There is no topic more subject to uninformed public discussion, reporting of various levels of accuracy, commercial manipulation and internet rumour than diet, health and wellbeing. The question is did Warburg really say these things and do they stand the test of time? Without knowing just who is reporting and what they are saying I cannot guess.
And much of his research is over 70+ years old.
While he was a Nobel laureate for his work prior to the 1930s, science in relation to chemicals and diets has moved on significantly since this time. I personally would rely of current contemporary scientific research by trained and qualified medical practitioners than that which is in the early part of last century.
Some of his hypothesis in relation to cancer at the time were novel, and have later also proven to not be correct due to comtemporary research. An example is Dr. Otto Warburg, suggested that cancer cells “live in hypoxic, very low oxygen, and acidic conditions and derive energy from sugars by fermenting them the way yeast does.From this, he theorised that these low-oxygen and highly-acidic conditions caused cancer.’ Such hypotheses, which later have proven not to be correct in the human body (as a significant proportion of the human body, including blood, is alkaline. Dr Warburg’s outdated hypotheses are often used by those who promote acid – alkaline balance diets.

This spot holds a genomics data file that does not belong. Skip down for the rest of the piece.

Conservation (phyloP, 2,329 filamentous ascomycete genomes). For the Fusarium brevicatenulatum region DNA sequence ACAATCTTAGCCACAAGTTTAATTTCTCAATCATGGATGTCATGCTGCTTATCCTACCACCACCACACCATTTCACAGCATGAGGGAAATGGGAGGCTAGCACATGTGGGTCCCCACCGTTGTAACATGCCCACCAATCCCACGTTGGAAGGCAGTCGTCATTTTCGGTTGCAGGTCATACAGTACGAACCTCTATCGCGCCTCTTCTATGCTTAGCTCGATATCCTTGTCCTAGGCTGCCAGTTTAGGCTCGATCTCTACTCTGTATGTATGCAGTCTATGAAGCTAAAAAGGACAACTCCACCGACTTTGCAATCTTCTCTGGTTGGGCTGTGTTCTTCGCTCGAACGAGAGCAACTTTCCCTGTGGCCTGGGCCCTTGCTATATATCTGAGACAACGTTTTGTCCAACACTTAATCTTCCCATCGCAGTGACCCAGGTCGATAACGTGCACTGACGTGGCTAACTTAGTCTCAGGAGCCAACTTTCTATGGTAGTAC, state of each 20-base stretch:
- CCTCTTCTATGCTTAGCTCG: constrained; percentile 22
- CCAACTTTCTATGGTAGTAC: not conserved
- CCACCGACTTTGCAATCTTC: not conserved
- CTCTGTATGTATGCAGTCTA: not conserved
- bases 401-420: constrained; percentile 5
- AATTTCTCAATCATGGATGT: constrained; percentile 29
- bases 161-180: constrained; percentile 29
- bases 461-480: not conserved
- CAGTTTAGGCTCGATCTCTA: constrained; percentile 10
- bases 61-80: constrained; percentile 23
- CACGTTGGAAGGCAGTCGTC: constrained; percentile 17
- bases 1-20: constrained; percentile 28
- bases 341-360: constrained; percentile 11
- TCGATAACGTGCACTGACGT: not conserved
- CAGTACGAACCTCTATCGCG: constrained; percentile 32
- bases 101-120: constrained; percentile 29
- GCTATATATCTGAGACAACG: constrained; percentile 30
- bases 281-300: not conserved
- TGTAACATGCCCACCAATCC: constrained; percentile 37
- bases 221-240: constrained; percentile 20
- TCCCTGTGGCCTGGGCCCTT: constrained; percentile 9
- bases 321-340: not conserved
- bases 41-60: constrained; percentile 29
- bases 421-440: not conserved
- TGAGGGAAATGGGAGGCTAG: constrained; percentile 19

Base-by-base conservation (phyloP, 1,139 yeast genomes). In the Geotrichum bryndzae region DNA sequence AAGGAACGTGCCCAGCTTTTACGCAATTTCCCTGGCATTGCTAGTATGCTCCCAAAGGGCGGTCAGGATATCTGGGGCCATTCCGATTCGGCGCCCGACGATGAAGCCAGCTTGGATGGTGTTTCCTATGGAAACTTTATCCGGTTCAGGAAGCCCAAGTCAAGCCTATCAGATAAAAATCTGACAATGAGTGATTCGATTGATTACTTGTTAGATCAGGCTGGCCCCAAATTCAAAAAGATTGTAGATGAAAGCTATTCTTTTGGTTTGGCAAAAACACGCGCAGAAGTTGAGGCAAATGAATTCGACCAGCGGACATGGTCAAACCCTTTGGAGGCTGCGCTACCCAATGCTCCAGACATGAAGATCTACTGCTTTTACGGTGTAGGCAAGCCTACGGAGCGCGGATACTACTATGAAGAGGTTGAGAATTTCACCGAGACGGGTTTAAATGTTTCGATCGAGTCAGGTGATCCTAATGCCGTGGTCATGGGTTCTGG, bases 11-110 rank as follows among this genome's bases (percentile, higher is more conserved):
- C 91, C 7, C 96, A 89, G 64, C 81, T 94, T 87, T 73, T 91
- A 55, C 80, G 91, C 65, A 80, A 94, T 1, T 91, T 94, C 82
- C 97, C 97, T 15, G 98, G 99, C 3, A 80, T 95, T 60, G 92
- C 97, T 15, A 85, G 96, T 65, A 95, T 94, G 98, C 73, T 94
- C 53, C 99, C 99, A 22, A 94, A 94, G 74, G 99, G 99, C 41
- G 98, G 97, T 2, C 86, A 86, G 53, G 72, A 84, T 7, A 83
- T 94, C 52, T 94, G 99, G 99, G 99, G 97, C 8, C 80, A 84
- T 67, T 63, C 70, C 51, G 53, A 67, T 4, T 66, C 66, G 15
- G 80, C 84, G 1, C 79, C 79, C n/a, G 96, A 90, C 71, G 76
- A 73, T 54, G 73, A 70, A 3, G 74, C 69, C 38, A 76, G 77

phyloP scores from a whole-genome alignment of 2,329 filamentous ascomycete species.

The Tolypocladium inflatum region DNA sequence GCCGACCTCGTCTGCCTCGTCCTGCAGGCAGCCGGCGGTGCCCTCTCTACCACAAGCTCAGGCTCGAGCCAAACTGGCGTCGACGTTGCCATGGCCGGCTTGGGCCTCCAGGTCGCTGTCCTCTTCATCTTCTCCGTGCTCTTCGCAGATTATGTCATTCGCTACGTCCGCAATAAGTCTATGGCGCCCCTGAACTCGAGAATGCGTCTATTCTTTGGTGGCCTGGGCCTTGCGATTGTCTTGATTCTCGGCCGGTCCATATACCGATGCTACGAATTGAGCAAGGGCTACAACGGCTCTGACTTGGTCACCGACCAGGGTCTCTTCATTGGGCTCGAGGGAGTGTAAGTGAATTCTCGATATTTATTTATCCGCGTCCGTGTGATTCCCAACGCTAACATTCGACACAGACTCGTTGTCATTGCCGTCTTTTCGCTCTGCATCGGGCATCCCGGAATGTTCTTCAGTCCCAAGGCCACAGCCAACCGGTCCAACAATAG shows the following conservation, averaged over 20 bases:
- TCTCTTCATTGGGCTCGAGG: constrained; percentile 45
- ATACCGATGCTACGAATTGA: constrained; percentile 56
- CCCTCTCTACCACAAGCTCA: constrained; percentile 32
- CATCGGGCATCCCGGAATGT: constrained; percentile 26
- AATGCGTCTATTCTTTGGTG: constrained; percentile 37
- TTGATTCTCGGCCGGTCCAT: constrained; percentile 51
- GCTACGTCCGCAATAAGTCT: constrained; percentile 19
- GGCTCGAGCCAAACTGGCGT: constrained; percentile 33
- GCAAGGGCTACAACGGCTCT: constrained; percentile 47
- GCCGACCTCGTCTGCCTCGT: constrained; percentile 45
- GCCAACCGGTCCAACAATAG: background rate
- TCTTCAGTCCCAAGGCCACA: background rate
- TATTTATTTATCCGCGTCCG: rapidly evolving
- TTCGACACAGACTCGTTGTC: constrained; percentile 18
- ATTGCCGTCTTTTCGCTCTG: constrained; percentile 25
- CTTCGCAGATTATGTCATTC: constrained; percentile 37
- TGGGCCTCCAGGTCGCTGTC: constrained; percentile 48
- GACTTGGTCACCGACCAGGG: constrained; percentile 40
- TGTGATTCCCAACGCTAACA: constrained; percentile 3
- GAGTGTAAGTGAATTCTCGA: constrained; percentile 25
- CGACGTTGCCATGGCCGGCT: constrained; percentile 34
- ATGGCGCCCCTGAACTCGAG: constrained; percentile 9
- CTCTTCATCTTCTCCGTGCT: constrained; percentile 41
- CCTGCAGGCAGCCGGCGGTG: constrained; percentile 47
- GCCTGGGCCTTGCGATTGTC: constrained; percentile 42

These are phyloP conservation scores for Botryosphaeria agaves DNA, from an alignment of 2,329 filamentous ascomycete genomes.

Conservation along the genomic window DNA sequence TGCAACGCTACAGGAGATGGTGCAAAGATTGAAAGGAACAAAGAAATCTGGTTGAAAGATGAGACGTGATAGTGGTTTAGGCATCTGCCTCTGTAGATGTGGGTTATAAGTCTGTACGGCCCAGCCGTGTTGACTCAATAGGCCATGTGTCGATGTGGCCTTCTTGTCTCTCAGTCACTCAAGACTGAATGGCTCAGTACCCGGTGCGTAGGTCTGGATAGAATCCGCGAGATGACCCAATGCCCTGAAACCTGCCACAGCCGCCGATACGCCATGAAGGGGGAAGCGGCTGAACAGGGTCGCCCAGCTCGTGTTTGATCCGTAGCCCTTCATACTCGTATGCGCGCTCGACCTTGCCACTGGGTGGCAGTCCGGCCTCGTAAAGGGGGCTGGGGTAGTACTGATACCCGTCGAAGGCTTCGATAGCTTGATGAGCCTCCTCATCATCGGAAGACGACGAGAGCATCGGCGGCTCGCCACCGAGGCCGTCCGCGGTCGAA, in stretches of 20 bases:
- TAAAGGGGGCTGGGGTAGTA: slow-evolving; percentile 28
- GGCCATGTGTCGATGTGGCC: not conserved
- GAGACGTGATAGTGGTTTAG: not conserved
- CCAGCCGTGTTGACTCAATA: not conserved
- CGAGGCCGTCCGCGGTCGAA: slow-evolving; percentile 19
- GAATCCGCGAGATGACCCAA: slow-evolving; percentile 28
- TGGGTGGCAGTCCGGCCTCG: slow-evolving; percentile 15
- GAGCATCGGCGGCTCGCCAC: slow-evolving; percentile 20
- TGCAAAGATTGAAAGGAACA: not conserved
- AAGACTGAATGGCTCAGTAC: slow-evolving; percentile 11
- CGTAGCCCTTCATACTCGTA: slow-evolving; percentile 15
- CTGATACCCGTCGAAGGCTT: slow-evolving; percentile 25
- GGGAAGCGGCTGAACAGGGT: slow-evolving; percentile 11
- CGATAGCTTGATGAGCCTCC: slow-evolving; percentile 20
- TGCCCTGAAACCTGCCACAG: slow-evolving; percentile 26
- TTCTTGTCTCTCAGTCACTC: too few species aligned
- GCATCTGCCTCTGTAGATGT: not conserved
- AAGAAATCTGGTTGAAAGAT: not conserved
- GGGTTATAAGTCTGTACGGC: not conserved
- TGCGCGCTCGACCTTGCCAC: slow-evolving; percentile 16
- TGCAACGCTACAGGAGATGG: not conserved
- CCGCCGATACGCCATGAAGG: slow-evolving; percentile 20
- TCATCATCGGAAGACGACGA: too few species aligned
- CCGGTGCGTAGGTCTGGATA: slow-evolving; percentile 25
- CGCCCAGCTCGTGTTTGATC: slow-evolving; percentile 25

I am pleased you have some knowledge and are prepared to discuss this topic. I am simply after the truth, I have no other agenda or vested interest. Too many people are ready to dismiss things out of hand without investigation. It has been said that disbelief, assumption and ridicule are not part of the scientific method and I agree with that.
You are correct in saying that Warburg initially wrote that lack of oxygen was the cause of cancer, his quotation on this has been repeated many times. He later found that he was wrong, and his subsequent finding was that cancer cells’ energy comes from fermentation, a more primitive form of duplication. This is clearly stated in the notes added by the publisher of the book ‘Otto Warburg, Cell Physiologist, Biochemist and Eccentric’ to which I have referred. The publisher, Sam Sloan of Bronx New York, goes to great lengths to explain the misconception and tries to correct it.
I welcome a current expert having a look at his work and his notes and verify the veracity of his extensive notes. I cannot profess to be an expert, I have to rely on independent, unbiased research that is free of commercial vested interest. Hence I turn to Choice to generate discussion and hope to attract some such investigation.